The Curiosity rover takes a bleak image of its Martian surroundings, Mercury transits the sun in a rare celestial event and a lunar "halo" lights up the sky over an observatory. These are just some of the top photos this week from Space.com.
Mercury Transit from Washington D.C.
From Washington D.C., NASA photographer Bill Ingalls captured this stunning shot of the Mercury transit on Monday (Nov. 11). The silhouette of the smallest solar system planet took roughly 5.5 hours to cross the star's disk.
Managers of NASA's OSIRIS-REx mission are narrowing down the four tag-site candidates for next year's rendezvous with asteroid Bennu. This image shows "Nightingale," the northernmost site option on the diamond-shaped space rock. "The site contains mostly fine-grained, dark material and has the lowest albedo, or reflection, and surface temperature of the four sites," NASA's Goddard Space Flight Center said about the site on Twitter.
This is the fourth and southernmost landing site option for NASA's OSIRIS-REx mission. It's "on the southeast floor of a large crater with a radius of 103 ft (31.5 m)," NASA Goddard shared on Twitter." The site itself is a relatively flat area with a 16 ft (5 m) radius."
The mission's goal is to collect a sample from Bennu and return it to Earth for analysis.
Astronaut Honors Veterans Day
NASA astronaut Andrew Morgan took to Twitter to celebrate this year's Veterans Day (Nov. 11), and shared this image from the space station's cupola. "It’s a privilege to honor our nation's veterans today," Morgan wrote on Nov. 11 in an accompanying message via Twitter. "My own family’s military service extends through multiple generations, representing every branch. I honor all vets by bringing reminders of my family's military legacy to space with me. Your service inspires me! #VeteransDay"
Curiosity's 'Emo' Imagery
This photo of Mars taken by NASA's Curiosity rover on Nov. 1 shows a bleak landscape of hills and hazy crater mountains. The huge ridge in the background is the rim of Gale Crater, which surrounds Curiosity for about 50 miles (80 kilometers) in every direction.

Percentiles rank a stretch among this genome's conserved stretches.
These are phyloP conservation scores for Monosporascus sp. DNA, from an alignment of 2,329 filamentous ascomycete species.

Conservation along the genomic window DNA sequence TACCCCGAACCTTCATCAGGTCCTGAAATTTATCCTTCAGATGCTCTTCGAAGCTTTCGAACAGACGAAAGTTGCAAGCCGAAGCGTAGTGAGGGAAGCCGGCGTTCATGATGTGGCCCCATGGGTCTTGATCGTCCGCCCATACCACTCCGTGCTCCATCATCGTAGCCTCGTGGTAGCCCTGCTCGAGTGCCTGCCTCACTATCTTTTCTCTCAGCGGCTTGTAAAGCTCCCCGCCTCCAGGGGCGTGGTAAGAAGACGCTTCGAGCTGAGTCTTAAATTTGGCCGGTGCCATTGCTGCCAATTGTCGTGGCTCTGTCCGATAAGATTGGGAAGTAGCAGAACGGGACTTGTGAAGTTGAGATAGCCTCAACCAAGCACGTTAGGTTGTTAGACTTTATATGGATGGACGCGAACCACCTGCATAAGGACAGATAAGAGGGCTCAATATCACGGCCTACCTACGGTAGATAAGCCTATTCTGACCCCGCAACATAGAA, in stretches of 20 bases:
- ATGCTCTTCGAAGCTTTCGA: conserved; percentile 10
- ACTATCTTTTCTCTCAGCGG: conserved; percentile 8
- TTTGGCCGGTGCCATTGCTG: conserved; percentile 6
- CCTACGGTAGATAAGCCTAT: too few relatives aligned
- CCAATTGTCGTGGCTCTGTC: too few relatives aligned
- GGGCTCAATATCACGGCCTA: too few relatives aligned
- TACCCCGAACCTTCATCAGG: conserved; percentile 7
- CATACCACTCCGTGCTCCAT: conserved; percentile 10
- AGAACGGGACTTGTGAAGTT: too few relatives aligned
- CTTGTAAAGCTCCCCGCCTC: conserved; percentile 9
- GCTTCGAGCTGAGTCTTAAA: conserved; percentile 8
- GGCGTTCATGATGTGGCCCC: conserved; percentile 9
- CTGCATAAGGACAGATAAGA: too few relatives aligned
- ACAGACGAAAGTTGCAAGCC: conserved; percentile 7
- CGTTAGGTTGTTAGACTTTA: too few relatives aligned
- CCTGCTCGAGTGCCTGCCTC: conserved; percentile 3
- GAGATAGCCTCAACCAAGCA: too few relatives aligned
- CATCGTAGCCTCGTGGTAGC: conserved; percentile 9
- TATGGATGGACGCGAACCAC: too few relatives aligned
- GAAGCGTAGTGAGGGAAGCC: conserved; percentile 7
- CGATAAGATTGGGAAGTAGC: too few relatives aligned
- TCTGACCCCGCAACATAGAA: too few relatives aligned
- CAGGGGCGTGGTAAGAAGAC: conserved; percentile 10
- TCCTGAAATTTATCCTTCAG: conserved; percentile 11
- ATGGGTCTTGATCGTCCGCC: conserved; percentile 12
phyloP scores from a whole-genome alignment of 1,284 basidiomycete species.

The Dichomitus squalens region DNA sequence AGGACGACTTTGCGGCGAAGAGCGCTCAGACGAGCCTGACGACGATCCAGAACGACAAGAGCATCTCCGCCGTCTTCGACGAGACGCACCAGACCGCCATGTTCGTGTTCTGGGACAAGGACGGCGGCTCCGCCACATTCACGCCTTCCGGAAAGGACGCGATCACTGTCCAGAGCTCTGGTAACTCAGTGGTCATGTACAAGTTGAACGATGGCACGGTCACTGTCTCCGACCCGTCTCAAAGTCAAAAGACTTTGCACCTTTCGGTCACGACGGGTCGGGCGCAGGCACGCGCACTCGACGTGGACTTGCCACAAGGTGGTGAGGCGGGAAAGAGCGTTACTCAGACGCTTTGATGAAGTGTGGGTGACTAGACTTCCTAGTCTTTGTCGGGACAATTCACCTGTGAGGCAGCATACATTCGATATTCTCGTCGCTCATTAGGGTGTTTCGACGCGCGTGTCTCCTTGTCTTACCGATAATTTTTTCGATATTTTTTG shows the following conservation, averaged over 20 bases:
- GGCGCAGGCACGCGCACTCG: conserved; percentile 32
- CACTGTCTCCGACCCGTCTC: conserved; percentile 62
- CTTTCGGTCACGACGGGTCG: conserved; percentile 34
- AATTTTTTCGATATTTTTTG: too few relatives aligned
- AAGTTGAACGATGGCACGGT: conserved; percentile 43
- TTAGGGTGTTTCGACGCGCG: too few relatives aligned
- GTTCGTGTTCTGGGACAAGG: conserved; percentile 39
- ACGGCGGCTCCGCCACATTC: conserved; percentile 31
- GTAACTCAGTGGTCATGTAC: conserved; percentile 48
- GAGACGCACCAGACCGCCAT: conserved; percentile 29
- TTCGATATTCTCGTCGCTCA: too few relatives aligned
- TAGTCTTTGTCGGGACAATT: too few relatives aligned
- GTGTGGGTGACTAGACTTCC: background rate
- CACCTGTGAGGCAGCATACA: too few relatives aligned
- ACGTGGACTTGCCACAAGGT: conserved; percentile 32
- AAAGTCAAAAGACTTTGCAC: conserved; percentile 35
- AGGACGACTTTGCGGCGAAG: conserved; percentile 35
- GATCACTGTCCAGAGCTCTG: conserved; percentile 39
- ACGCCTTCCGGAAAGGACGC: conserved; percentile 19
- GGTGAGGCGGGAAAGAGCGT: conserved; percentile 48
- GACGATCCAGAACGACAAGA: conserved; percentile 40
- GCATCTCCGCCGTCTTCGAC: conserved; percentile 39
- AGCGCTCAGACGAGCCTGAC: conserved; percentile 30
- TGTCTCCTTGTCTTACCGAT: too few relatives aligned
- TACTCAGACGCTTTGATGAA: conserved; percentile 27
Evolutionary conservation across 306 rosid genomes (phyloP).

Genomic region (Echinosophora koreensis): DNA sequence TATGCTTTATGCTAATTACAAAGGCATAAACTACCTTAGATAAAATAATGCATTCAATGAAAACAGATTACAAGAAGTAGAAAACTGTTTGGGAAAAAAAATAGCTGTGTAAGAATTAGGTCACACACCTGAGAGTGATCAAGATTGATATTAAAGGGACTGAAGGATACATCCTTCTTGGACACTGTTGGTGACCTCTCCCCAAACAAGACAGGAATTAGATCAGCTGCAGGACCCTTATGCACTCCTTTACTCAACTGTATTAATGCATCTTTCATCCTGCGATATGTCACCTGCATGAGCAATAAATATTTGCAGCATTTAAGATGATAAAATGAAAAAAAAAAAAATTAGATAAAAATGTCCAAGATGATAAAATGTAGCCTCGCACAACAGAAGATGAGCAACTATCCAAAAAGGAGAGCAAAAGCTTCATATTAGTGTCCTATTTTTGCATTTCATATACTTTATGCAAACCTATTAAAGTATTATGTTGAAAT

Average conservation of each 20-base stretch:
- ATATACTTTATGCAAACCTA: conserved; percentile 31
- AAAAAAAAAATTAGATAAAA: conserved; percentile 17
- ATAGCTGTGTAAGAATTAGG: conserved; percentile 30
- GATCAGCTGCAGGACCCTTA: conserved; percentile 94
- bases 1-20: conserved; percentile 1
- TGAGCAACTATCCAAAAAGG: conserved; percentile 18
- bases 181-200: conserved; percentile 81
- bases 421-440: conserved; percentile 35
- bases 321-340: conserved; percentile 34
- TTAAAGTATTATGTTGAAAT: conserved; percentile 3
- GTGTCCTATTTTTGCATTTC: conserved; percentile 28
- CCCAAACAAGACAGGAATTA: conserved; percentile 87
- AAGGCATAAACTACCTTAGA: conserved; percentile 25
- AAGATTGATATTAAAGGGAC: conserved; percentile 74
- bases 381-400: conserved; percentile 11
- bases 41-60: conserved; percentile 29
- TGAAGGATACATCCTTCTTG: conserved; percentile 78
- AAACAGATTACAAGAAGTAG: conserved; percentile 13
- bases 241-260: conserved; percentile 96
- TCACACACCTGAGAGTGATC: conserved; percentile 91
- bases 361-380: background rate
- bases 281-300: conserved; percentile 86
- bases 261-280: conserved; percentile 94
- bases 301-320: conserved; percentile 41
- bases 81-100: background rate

Lunar Halo Over La Silla
A lunar "halo" lights up the night sky above the 3.6-meter telescope at the La Silla Observatory in Chile. This phenomenon happens when the moon is at an altitude of about 22 degrees above the horizon, where light refracts through icy cirrus clouds. "Light rays that do this tend to 'bunch up' at the angle that represents the least amount of deviation from their original path. For the particular shape of ice crystal lurking within the cirrus clouds, this minimum deviation angle happens to be around 22 degrees," ESO officials said in a description. — Hanneke Weitering
Apollo 12: A Happy Moon Return
Apollo 12 astronauts Pete Conrad (front) Richard Gordon (left) and Alan Bean (center top in background) walk out to the Astrovan for the trip to the launch pad at NASA's Kennedy Space Center in Florida ahead of their Nov. 14, 1969 launch. The launch of Apollo 12, 50 years ago this week, kicked off NASA's second crewed moon landing mission, and the first pinpoint lunar landing. Conrad, the mission's commander, and Bean as lunar module pilot landed their Intrepid lander within a short moonwalk of NASA's Surveyor 3 spacecraft. — Tariq Malik
Japan's Hayabusa2 spacecraft departed from the asteroid Ryugu this week to begin its journey back to Earth. This is one of the photos Hayabusa2 took of Ryugu shortly after its departure. The spacecraft will continue to do "farewell observations" of the asteroid as it drifts farther away in space. It will arrive back on Earth at the end of next year with samples from the asteroid's surface. You can see the latest images from Hayabusa2 here. — Hanneke Weitering
Tiny Mercury Transits the Sun
Can you spot the teeny-tiny planet Mercury in this photo of the sun? The European Space Agency's Proba-2 satellite captured this image of Mercury's transit on Monday (Nov. 11) at 10:43 a.m. EST (1543 GMT), about half an hour after Mercury passed the halfway point in its 5.5-hour journey across the sun's disk. The planet appears as a black dot just above and to the right of the sun's center. Still struggling to see it? You can find more photos of the rare Mercury transit in this gallery. — Hanneke Weitering
Mercury's Transit Begins
Monday, November 11, 2019: The tiny planet Mercury scoots across the sun's hot corona and onto its bright disk to mark the beginning of the planet's rare transit on the morning of Nov. 11. The transit began at 7:35 a.m. EST (1235 GMT), when Mercury made its way across the sun's edge. It spent 5 hours and 28 minutes traveling across the face of the sun. — Hanneke Weitering